Do not be deceived; God is not mocked, for you reap whatever you sow. If you sow to your own flesh, you will reap corruption from the flesh; but if you sow to the Spirit, you will reap eternal life from the Spirit. So let us not grow weary in doing what is right, for we will reap at harvest time if we do not give up. So then, whenever we have an opportunity, let us work for the good of all, and especially for those of the family of faith. (New Revised Standard Version)
“You reap what you sow” is one of those famous (or infamous) phrases of the Bible. Some people have a visceral reaction to the statement because it was used in the negative sense to keep kids obedient.
However. the actual context for the statement, while not excluding the need to avoid disobedience, is aimed much more toward the necessity of doing good works for others.
In the Church’s and the Christian’s work of burden-bearing on behalf of those with crushing loads to carry, we are not to become weary as the walk goes on and on. Persevering in good works will eventually lead to a bumper crop of righteousness.
We don’t typically use the words “sow” and “reap” much anymore. We really don’t use very many agrarian metaphors anymore since most folks are no longer living on farms and working the soil. We’re likely more familiar with the words “plant” and “harvest.”
We understand that if we plant seeds in our garden, it will take some time for them to germinate, take root, break the ground, grow, and produce what we want from them. The same is true in life. To expect instantaneous results for the spiritual life is unrealistic; it just doesn’t work that way.
The main orientation of today’s New Testament lesson is patience and perseverance in the doing of good works. Although it might not seem, at the moment, that our labors are really making a dent at all, God is taking notice. The Lord sees each act of service. Eventually, if we will keep up the slow, tedious, and often dull work of persisting in doing what is right, it will all pay-off in a harvest of righteousness.
Perhaps you have been struggling lately – wanting to see something happen that you’ve been working on or praying for. And it hasn’t happened yet. You’re ready for the harvest and are tired of waiting.
There are times when I grow weary of having the same conversations with people over and over again. I sometimes grow impatient with impenitent people who only seem to think of themselves. Alas, welcome to the human race!
God cares just as much, or more, about the process of planting and tending as the actual end of the harvest. In other words, the means of how we go about things are as important as the end result. To help us be accountable, we very much need the encouragement of others in our Christian pilgrimage through this life.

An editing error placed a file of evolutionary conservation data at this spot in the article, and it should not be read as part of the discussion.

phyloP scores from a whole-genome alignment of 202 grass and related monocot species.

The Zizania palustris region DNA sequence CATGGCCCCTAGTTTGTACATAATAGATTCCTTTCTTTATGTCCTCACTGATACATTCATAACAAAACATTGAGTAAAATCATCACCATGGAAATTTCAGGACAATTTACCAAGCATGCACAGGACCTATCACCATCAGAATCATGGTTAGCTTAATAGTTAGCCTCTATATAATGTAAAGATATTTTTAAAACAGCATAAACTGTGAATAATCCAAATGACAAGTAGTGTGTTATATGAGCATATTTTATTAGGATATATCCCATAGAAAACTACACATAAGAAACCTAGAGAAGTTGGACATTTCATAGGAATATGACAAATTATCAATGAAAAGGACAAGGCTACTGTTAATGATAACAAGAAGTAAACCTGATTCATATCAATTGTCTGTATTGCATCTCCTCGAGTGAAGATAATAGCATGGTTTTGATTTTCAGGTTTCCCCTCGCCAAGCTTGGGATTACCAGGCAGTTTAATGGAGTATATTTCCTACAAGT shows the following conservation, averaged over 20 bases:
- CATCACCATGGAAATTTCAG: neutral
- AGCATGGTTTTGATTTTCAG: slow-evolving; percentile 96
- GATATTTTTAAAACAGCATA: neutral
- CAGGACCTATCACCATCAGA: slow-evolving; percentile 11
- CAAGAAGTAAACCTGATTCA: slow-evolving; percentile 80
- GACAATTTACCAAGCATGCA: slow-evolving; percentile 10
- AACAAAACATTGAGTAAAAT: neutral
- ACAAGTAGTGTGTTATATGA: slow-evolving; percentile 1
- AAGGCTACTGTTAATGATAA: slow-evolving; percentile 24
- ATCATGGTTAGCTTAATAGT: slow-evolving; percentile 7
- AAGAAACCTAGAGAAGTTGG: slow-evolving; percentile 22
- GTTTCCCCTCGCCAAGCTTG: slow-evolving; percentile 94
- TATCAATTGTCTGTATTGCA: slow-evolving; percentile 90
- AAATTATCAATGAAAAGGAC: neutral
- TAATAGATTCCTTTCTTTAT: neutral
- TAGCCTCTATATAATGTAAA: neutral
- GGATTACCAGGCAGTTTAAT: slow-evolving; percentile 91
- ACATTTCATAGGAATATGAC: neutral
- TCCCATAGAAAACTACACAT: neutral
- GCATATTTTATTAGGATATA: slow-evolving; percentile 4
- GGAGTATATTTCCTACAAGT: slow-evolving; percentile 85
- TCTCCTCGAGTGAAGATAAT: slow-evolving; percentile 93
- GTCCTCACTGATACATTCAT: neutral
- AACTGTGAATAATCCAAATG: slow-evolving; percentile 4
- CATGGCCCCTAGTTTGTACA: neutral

Accountability is a humble willingness to accept the consequences of our choices, our words, and our behaviors. That is, we need to own our part in situations we’ve been in. It’s about taking responsibility (not for others and their behavior) for one’s self and making things right.
Now all discipline seems painful at the time, not joyful. But later it produces the fruit of peace and righteousness for those trained by it. (Hebrews 12:11, NET)
Honesty, integrity, wisdom, courage, forgiveness, and humility don’t simply fall out of the sky for us. A good and abundant harvest which can be shared with many requires patient and tedious work. These virtues, along with the fruit of the Spirit – love, joy, peace, patience, kindness, goodness, gentleness, and self-control – need careful attention. Like a faithful and patient gardener, we must tend to them, keeping ourselves free of weeds, bugs, and critters.
As we daily tend to our personal garden, we pay attention to how we use our time; know and honor our limits; and remain open to change. We cannot control outside forces, such as the weather, but we can take responsibility for our own choices and the consequences which result from them.
We cannot care for others and do good works unless we have done the work of self-care. Doing good flows from being good, first to ourselves, then to others. We can only give what we have. If we have tended to our garden with care, then the bounteous harvest can be shared with many. But if we neglect our own garden, there will be nothing to give when the season of harvest comes around.
“Which of the commands is most important?” Jesus answered, “The most important command is this: ‘Listen, people of Israel! The Lord our God is the only Lord. Love the Lord your God with all your heart, all your soul, all your mind, and all your strength.’The second command is this: ‘Love your neighbor as you love yourself.’ There are no commands more important than these.” (Mark 12:28-31, NCV)
Caring for ourselves isn’t a luxury. We must give ourselves permission to do it. The way in which we talk to ourselves will eventually become the manner in which we talk to others. The care we learn to extend to ourselves will be the care we give to others.
If we sow and plant good things in our own lives, then we will reap a harvest of good works for others. So, let us do good, especially to our sisters and brothers in the faith.
Patient God, you have been waiting for several millennia to complete your work in this world. It is a small thing for me to keep doing your will with perseverance over the span of my own lifetime. I look to my model, Jesus Christ, who for the joy set before him endured the cross and reaped eternal life for all who would believe. Amen.